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A Wearable Sensor for Hormones Based on a Native Microbial Sensing

Periodic Reporting for period 2 - SENSHOR (A Wearable Sensor for Hormones Based on a Native Microbial Sensing)

Reporting period: 2019-03-15 to 2020-03-14

Connected devices that monitor human biology in real-time represent the next frontier in biosensors. Monitoring hormones is of significant interest as hormones play critical roles in multiple physiological processes including stress adaptation, blood pressure control, reproductive rhythms, and body odor. However, the real-time monitoring of hormones is challenging from a biological, chemical, and engineering perspective. We are designing and developing a novel sensor for progesterone. Our approach combines microbial genomics, protein engineering, new polymer and nanoparticle compositions, and sensor design. The biosensor is composed of a hormone-sensitive transcription factor (TF) and DNA, both fluorescently labelled. Without the hormone, the DNA binds the TF, inducing fluorescence resonance energy transfer (FRET), resulting in fluorescence from both the TF and DNA. In the presence of progesterone, the DNA and TF separate, terminating energy transfer, resulting in emission only from the donor.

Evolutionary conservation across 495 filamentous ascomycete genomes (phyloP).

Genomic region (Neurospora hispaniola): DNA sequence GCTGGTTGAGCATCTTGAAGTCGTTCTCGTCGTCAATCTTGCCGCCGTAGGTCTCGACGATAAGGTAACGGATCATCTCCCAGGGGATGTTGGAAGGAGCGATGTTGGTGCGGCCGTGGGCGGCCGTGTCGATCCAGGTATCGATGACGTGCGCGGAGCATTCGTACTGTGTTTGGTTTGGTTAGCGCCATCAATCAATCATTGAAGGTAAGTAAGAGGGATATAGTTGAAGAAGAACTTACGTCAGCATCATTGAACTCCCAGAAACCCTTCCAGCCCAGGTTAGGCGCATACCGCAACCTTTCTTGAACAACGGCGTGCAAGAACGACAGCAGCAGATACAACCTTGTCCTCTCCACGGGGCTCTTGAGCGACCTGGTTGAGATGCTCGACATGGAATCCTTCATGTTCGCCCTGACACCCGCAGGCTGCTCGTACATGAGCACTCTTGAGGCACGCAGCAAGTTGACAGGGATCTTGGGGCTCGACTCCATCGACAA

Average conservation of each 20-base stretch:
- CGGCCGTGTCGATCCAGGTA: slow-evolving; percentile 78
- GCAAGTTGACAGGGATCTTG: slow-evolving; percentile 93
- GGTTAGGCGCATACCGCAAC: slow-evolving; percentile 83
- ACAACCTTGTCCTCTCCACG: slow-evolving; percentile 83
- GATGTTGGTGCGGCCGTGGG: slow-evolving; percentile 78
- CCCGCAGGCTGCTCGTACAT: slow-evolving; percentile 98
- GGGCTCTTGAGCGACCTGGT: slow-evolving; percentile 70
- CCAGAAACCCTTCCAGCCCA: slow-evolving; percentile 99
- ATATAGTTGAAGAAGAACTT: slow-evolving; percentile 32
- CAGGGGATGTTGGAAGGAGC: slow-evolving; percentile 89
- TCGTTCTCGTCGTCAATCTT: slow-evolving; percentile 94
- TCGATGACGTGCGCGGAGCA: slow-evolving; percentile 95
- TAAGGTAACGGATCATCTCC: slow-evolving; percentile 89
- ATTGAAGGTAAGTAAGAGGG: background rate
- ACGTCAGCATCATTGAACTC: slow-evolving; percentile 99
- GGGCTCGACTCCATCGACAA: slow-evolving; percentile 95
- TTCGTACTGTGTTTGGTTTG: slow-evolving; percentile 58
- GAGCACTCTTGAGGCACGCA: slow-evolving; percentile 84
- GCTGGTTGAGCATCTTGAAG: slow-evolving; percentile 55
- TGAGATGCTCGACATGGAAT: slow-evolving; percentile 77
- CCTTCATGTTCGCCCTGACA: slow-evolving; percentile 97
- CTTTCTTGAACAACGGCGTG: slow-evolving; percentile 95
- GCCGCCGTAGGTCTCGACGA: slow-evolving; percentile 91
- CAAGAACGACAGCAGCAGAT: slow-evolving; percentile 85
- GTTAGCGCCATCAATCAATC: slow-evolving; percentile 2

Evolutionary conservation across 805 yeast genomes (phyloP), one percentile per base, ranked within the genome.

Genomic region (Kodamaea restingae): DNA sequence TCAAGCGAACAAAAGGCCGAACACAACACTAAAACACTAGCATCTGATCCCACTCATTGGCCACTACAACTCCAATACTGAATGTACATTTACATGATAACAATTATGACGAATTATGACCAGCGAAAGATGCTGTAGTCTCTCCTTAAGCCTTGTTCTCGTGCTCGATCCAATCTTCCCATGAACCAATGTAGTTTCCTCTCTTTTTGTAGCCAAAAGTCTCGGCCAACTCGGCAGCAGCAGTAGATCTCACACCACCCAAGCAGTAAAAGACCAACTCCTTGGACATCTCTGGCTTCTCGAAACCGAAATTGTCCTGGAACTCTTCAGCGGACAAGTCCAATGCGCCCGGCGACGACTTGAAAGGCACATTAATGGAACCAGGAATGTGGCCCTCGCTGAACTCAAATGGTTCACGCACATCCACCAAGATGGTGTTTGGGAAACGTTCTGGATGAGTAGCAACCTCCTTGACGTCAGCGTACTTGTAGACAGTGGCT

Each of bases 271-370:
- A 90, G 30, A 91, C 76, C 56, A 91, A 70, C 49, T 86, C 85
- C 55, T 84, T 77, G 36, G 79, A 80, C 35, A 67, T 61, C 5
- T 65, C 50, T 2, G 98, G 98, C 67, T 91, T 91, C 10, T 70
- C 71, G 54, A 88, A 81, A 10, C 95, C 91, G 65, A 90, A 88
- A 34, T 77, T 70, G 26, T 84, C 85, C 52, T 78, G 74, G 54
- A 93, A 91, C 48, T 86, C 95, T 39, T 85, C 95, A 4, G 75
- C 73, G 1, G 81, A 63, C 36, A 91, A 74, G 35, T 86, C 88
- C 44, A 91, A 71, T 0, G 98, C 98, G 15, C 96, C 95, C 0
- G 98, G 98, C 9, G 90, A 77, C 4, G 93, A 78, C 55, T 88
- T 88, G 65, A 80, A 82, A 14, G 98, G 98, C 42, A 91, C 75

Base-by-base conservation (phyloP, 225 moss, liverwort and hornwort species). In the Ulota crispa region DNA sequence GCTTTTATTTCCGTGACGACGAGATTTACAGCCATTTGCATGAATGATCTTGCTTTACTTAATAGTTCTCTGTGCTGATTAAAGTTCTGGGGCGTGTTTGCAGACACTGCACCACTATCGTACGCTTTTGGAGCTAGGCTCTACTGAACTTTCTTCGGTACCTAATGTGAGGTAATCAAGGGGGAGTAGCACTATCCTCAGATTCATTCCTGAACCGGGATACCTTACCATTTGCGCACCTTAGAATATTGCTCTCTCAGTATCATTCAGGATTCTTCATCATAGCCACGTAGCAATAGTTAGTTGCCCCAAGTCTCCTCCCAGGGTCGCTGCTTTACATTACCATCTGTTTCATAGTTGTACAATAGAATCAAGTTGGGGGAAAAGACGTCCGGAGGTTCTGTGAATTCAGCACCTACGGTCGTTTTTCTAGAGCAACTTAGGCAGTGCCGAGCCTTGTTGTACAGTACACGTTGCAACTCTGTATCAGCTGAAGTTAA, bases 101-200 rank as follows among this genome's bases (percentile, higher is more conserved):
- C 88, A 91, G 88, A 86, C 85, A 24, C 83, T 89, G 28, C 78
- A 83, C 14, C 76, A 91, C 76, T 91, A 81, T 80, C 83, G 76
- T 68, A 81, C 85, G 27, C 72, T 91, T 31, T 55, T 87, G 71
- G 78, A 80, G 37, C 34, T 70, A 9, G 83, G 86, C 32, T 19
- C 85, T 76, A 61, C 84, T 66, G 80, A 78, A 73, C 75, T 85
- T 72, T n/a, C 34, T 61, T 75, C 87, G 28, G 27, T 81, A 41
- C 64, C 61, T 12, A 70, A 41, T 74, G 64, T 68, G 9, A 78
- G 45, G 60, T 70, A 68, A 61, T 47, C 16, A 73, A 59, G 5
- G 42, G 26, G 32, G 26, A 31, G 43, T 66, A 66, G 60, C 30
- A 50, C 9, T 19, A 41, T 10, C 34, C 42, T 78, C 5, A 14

The overall objective is to obtain a stable and reversible sensor that allow the detection of progesterone at nanomolar levels.
We have developped a fluorescent sensor based on FRET to detect progesterone in solution. The sensor is composed of Quantum Dots, Transcription Factors and oligonucleotides. So far, the results we obtained are :
- stable and bright Quantum Dots in water
- optimization of the limit of detection of the sensor to 15 nM of progesterone
- reversibility of the sensor and use on a bench top device to read directly in artificial urine
- modelization of the sensors to identify the key parameters
- optimization of the optical properties by changing the nature of the donor and acceptor dyes for the FRET system.
The biosensor we developped based on Transcription Factors is a novel type of sensors. Actual sensors are limited by the nature of the biological recognition elements (aptamers, antibodies, enzymes) and are usually expensive to produce and do not allow continuous measurements. Using bacteria parts (Trasncription Factors) as a novel biological sensing element open a new field in biosensors. We have proven that those biosensors are reversible and can be read on cheap bench-top devices. The next step is to prove that they can be wear for continuous sensing. Continuous hormones biosensors could help women fertility disorders (progesterone), human behaviour (testosterone), endocrinal disrupters tracking etc.

For the last year of the project, we started to develop two projects :
- dynamic micelles based on polypeptides and DNA for protein detection.
- in situ synthesis and nanoparticles formation of amphiphilic polypeptides-based polymers
Biosensor principle